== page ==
Refreshing is the most common solution to stale data. Most application users are familiar with the concept of a cache, and know when they need fresh data and are willing to click a refresh button. This is very common in an Internet browser, most browsers have a cache of web pages that have been accessed, and will avoid loading the same page twice, unless the user clicks the refresh button. This same concept can be used in building JPA applications. JPA provides several refreshing options, see refreshing.

Some JPA providers also support refreshing options in their 2nd level cache. One option is to always refresh on any query to the database. This means that find() operations will still access the cache, but if the query accesses the database and brings back data, the 2nd level cache will be refreshed with the data. This avoids queries returning stale data, but means there will be less benefit from caching. The cost is not just in refreshing the objects, but in refreshing their relationships. Some JPA providers support this option in combination with optimistic locking. If the version value in the row from the database is newer than the version value from the object in the cache, then the object is refreshed as it is stale, otherwise the cache value is returned. This option provides optimal caching, and avoids stale data on queries. However objects returned through find() or through relationships can still be stale. Some JPA providers also allow find() operation to be configured to first check the database, but this general defeats the purpose of caching, so you are better off not using a 2nd level cache at all. If you want to use a 2nd level cache, then you must have some level of tolerance to stale data.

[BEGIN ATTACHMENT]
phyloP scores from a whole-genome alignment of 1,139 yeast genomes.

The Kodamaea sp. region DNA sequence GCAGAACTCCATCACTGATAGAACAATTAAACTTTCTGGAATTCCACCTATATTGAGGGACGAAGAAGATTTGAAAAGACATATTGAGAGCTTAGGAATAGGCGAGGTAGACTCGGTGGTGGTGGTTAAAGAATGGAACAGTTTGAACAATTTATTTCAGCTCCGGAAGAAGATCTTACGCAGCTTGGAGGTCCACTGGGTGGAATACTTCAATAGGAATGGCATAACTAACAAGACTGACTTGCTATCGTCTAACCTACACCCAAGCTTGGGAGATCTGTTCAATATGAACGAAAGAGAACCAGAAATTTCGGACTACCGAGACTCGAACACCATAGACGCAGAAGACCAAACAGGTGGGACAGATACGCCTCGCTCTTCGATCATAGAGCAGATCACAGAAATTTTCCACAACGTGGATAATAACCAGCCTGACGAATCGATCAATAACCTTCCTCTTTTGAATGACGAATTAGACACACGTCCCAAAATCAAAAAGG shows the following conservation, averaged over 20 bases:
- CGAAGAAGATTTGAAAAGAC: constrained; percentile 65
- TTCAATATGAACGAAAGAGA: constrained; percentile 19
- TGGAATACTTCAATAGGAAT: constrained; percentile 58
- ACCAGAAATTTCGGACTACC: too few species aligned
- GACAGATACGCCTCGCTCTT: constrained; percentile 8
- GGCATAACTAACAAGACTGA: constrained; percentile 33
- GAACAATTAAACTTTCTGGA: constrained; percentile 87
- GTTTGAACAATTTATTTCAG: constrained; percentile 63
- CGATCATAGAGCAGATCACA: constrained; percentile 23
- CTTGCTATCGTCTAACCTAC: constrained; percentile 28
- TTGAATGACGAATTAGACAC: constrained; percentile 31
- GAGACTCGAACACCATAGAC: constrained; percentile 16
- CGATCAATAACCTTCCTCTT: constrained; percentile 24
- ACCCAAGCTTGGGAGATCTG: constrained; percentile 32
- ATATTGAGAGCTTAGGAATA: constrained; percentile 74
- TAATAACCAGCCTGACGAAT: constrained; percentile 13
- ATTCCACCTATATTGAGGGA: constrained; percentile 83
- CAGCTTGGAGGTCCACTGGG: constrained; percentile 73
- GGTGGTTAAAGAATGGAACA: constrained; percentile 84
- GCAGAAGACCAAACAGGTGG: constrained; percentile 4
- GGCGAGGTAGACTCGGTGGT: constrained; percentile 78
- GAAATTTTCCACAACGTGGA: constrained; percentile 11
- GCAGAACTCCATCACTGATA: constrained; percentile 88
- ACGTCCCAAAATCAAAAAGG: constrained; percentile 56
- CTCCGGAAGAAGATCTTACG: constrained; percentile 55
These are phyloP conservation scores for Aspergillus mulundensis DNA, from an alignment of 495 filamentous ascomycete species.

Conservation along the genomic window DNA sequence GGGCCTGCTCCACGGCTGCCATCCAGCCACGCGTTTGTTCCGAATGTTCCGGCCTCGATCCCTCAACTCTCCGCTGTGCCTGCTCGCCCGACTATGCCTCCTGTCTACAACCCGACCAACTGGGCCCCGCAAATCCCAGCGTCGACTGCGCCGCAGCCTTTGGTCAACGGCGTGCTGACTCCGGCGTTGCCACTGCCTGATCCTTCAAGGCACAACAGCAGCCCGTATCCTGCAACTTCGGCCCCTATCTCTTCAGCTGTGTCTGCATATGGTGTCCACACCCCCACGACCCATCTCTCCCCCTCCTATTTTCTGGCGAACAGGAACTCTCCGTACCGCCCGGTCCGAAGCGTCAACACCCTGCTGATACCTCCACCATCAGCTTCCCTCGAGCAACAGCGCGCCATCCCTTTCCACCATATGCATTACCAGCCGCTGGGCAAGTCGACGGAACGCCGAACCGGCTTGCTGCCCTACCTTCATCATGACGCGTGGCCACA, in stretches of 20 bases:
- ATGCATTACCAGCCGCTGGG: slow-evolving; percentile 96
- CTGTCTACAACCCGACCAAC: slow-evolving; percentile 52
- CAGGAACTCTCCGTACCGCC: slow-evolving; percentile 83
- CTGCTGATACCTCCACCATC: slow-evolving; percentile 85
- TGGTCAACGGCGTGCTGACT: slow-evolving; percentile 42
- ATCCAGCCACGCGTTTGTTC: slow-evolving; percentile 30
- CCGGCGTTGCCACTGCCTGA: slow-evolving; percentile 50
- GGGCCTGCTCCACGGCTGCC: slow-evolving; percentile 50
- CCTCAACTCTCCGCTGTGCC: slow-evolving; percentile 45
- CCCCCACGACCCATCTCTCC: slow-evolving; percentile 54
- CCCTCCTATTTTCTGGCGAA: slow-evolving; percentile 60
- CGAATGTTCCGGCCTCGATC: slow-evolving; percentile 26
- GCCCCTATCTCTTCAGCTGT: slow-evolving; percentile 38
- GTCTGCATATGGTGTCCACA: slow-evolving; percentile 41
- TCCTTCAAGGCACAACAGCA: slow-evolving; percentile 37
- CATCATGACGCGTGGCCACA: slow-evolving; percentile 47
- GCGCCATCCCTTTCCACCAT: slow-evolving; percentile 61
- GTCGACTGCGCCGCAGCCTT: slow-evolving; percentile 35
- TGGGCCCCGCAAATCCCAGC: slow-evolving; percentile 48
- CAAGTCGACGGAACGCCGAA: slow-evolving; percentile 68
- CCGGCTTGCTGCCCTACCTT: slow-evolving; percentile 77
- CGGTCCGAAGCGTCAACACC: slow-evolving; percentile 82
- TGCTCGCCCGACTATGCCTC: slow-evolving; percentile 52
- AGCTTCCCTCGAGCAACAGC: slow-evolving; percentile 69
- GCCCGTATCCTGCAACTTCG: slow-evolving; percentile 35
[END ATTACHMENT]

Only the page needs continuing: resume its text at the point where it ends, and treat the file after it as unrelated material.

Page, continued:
Source: https://en.wikibooks.org/wiki/Java_Persistence/Caching